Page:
"As we have continued to convey, we value Mike D'Antoni as the head coach of the Phoenix Suns and would like him to continue leading this basketball team," Kerr said Monday in a statement. "Because he has requested to speak to other teams about their head coaching vacancies, we have granted him permission. We will have no further comment until this process further evolves."
D'Antoni, reached Monday via phone by The Associated Press, likewise declined to elaborate.
"I really can't say anything," D'Antoni said.
Although he also interviewed with new New York Knicks president Donnie Walsh within the past 48 hours, New York is not considered a realistic destination for D'Antoni. Chicago would appear to be a much better match. A position with the Bulls would offer not only a move to the easier East but also an opportunity to work with several players who have been linked to Phoenix in trades in recent years (Joakim Noah, Tyrus Thomas and Thabo Sefolosha) as well a budding star (Luol Deng) who was drafted with a pick traded by the Suns to Chicago.
If there's a basketball issue working against D'Antoni's candidacy in Chicago, it's that Paxson -- like his friend Kerr -- is much more conservative and defensively focused in his approach than D'Antoni.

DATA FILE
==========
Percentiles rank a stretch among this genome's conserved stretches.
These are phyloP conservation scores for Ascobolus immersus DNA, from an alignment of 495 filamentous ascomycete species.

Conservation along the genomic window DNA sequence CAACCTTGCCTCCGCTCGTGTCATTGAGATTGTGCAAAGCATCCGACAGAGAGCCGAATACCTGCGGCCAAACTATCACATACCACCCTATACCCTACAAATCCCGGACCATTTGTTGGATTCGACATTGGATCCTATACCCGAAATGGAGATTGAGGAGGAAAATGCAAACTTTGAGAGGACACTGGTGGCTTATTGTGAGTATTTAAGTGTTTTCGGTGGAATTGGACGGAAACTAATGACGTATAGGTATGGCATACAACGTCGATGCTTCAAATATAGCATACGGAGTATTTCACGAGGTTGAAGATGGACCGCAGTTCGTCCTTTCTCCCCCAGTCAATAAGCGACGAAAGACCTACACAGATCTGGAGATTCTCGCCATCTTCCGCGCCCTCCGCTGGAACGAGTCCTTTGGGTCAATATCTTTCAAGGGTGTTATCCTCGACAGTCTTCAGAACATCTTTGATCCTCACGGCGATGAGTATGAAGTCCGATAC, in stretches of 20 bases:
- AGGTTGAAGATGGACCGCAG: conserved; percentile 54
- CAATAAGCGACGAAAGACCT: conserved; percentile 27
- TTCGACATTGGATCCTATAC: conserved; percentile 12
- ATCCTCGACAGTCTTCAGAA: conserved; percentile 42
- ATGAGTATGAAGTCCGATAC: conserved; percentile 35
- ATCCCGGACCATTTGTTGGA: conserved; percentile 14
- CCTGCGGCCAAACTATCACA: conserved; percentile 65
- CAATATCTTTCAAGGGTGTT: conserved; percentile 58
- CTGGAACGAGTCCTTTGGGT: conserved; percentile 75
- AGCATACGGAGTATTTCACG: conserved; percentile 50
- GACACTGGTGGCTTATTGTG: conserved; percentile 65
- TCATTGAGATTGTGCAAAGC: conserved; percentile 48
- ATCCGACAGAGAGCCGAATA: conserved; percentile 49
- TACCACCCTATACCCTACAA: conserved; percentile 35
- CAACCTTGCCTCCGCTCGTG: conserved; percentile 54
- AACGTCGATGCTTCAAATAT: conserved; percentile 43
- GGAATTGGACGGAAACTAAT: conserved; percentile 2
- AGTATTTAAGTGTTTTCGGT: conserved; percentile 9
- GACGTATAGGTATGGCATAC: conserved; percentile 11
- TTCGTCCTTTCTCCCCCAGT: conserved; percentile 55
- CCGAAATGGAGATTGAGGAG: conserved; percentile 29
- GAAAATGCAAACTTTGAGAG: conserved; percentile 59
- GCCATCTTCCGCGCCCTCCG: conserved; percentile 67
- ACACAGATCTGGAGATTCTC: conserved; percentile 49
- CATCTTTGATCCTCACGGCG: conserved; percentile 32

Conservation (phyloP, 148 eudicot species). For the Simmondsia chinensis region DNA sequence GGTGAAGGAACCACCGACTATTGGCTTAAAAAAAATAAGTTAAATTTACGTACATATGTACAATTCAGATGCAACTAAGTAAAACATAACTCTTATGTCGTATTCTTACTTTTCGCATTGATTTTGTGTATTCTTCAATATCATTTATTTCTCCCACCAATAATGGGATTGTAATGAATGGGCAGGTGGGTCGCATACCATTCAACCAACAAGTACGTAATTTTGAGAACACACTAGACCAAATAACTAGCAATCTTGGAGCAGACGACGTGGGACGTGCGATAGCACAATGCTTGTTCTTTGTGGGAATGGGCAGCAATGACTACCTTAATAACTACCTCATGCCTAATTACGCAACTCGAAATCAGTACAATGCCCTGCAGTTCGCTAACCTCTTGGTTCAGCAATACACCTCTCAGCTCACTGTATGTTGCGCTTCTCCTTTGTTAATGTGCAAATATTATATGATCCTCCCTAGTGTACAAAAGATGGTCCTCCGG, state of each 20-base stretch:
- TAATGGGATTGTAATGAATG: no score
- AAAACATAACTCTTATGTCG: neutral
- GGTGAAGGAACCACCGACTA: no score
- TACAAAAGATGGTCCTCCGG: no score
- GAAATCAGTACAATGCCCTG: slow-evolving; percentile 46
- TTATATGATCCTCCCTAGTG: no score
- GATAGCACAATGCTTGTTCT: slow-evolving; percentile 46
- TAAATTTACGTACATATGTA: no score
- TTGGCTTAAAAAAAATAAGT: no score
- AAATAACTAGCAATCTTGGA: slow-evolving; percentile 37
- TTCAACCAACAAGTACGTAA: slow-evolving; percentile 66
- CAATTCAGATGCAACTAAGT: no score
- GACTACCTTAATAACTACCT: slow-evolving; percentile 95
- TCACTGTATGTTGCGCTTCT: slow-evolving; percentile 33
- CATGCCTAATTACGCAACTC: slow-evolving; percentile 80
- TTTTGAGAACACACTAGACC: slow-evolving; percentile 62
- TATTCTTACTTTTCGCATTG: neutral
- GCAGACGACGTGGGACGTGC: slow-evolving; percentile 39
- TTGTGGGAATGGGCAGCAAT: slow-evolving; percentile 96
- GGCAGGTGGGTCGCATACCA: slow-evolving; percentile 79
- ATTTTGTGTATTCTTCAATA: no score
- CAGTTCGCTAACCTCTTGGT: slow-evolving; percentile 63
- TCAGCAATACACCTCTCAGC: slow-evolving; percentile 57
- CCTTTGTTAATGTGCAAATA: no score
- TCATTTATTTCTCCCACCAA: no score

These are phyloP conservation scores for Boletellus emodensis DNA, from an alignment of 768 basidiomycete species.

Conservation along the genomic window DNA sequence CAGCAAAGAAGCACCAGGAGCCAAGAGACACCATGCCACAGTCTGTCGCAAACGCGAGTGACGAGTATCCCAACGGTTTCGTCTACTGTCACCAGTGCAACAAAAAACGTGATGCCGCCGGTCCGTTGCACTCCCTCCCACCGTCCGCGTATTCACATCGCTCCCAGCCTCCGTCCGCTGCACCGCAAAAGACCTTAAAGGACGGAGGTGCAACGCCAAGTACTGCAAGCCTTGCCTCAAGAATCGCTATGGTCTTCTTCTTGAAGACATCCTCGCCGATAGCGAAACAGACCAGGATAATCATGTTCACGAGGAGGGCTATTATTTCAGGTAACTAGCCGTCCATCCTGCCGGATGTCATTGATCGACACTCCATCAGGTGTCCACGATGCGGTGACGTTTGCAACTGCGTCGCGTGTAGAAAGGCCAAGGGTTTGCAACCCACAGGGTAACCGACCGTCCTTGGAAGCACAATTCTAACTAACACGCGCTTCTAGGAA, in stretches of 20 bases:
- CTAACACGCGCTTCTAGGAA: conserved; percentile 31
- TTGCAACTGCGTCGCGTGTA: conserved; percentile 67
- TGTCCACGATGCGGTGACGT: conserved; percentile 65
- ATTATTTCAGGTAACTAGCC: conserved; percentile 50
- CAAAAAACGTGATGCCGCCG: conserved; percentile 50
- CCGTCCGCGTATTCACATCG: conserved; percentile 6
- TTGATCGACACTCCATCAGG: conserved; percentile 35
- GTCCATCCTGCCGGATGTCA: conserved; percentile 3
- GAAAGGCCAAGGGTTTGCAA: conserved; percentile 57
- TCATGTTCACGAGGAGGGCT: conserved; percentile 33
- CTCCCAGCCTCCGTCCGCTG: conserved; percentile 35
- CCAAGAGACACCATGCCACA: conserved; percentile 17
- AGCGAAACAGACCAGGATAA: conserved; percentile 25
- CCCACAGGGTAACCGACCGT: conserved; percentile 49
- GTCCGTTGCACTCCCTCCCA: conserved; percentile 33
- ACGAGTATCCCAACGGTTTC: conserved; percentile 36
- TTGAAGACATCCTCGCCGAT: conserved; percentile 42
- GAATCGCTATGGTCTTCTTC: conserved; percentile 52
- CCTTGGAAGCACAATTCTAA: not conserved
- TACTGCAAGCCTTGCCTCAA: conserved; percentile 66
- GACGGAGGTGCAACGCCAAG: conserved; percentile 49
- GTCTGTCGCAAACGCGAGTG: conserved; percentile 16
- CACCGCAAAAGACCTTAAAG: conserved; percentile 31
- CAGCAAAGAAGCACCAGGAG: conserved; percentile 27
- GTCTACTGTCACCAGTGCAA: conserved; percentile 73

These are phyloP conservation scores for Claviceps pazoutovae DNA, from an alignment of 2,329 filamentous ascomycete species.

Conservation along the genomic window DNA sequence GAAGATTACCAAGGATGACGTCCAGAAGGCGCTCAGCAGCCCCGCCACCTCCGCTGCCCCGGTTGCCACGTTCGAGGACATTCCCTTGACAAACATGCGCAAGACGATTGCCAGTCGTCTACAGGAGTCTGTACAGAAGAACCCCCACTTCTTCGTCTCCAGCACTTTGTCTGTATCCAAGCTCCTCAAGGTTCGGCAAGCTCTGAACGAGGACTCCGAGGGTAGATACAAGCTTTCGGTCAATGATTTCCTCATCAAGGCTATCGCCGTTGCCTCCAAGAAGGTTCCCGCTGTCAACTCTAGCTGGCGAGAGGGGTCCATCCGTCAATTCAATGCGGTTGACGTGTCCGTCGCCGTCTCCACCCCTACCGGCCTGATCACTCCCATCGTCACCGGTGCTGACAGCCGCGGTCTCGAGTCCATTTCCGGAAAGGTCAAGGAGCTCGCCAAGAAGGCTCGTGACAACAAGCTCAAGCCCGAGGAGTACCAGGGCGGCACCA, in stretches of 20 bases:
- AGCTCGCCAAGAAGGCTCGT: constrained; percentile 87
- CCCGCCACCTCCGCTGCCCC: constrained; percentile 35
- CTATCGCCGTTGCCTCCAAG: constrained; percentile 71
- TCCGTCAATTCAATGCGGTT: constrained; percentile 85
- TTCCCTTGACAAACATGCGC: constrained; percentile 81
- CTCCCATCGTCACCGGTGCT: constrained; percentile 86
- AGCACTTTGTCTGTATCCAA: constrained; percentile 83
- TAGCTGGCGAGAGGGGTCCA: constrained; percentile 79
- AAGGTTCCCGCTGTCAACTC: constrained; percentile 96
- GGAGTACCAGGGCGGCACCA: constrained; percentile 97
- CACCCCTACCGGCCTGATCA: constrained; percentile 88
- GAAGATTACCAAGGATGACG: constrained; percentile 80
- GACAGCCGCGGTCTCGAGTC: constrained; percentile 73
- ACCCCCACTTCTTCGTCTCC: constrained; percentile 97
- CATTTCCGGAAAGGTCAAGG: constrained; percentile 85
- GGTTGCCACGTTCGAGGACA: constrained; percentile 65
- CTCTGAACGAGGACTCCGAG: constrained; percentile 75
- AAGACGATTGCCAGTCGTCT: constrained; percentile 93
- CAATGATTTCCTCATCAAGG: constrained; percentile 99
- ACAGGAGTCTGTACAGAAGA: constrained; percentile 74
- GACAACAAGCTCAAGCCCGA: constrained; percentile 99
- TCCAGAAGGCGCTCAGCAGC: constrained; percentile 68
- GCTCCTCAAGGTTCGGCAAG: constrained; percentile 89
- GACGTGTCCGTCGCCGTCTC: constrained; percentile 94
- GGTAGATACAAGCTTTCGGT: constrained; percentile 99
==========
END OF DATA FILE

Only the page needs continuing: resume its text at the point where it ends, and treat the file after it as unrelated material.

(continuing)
But the bigger uncertainties are what happens if D'Antoni isn't hired in Chicago or New York and whom Phoenix pursues as a replacement if D'Antoni does leave this week as widely anticipated.
It's difficult to envision D'Antoni staying in Phoenix to coach after details of the Suns' in-house discord have been made so public. The Suns, though, clearly don't want to fire D'Antoni, who likewise won't walk away from his contract without a new gig, raising the possibility of an ominous impasse.
Identifying potential replacements for D'Antoni in Phoenix might be even tougher.
ESPN.com reported last week that recently dismissed Dallas Mavericks coach
Avery Johnson -- who's still on the Bulls' radar after they interviewed likely Mavs successor Rick Carlisle and Knicks favorite Mark Jackson -- has already been ruled out as a possibility for Phoenix.